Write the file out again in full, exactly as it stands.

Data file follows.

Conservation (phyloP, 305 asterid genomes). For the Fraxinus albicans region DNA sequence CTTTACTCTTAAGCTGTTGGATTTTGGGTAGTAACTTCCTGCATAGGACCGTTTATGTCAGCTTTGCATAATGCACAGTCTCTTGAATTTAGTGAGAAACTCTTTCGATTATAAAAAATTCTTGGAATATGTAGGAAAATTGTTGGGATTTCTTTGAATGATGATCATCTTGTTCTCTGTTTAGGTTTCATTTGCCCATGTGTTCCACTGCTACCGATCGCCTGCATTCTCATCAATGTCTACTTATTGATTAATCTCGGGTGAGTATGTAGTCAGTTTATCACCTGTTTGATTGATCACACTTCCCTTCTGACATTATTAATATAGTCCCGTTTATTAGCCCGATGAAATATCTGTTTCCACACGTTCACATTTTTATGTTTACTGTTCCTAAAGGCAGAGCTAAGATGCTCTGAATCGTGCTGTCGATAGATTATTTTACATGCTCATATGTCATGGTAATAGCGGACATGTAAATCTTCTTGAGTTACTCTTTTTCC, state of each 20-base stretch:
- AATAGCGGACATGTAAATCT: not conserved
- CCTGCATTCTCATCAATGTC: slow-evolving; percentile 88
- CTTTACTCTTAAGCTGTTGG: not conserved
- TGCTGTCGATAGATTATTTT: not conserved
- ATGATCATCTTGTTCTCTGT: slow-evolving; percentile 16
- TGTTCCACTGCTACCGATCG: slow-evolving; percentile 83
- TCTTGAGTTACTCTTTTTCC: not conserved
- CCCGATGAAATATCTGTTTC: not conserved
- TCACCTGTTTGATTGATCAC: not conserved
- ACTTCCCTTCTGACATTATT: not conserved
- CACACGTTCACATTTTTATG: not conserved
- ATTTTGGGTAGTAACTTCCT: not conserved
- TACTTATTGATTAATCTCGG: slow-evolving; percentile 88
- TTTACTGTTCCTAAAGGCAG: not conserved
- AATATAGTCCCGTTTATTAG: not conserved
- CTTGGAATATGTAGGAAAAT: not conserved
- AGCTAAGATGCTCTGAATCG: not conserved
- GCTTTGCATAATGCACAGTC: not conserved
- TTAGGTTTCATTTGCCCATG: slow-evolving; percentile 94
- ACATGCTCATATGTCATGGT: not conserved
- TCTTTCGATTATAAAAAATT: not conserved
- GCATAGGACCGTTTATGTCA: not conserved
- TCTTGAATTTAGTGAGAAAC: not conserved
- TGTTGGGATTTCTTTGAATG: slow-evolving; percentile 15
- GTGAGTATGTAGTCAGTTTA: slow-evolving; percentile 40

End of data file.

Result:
Conservation (phyloP, 305 asterid genomes). For the Fraxinus albicans region DNA sequence CTTTACTCTTAAGCTGTTGGATTTTGGGTAGTAACTTCCTGCATAGGACCGTTTATGTCAGCTTTGCATAATGCACAGTCTCTTGAATTTAGTGAGAAACTCTTTCGATTATAAAAAATTCTTGGAATATGTAGGAAAATTGTTGGGATTTCTTTGAATGATGATCATCTTGTTCTCTGTTTAGGTTTCATTTGCCCATGTGTTCCACTGCTACCGATCGCCTGCATTCTCATCAATGTCTACTTATTGATTAATCTCGGGTGAGTATGTAGTCAGTTTATCACCTGTTTGATTGATCACACTTCCCTTCTGACATTATTAATATAGTCCCGTTTATTAGCCCGATGAAATATCTGTTTCCACACGTTCACATTTTTATGTTTACTGTTCCTAAAGGCAGAGCTAAGATGCTCTGAATCGTGCTGTCGATAGATTATTTTACATGCTCATATGTCATGGTAATAGCGGACATGTAAATCTTCTTGAGTTACTCTTTTTCC, state of each 20-base stretch:
- AATAGCGGACATGTAAATCT: not conserved
- CCTGCATTCTCATCAATGTC: slow-evolving; percentile 88
- CTTTACTCTTAAGCTGTTGG: not conserved
- TGCTGTCGATAGATTATTTT: not conserved
- ATGATCATCTTGTTCTCTGT: slow-evolving; percentile 16
- TGTTCCACTGCTACCGATCG: slow-evolving; percentile 83
- TCTTGAGTTACTCTTTTTCC: not conserved
- CCCGATGAAATATCTGTTTC: not conserved
- TCACCTGTTTGATTGATCAC: not conserved
- ACTTCCCTTCTGACATTATT: not conserved
- CACACGTTCACATTTTTATG: not conserved
- ATTTTGGGTAGTAACTTCCT: not conserved
- TACTTATTGATTAATCTCGG: slow-evolving; percentile 88
- TTTACTGTTCCTAAAGGCAG: not conserved
- AATATAGTCCCGTTTATTAG: not conserved
- CTTGGAATATGTAGGAAAAT: not conserved
- AGCTAAGATGCTCTGAATCG: not conserved
- GCTTTGCATAATGCACAGTC: not conserved
- TTAGGTTTCATTTGCCCATG: slow-evolving; percentile 94
- ACATGCTCATATGTCATGGT: not conserved
- TCTTTCGATTATAAAAAATT: not conserved
- GCATAGGACCGTTTATGTCA: not conserved
- TCTTGAATTTAGTGAGAAAC: not conserved
- TGTTGGGATTTCTTTGAATG: slow-evolving; percentile 15
- GTGAGTATGTAGTCAGTTTA: slow-evolving; percentile 40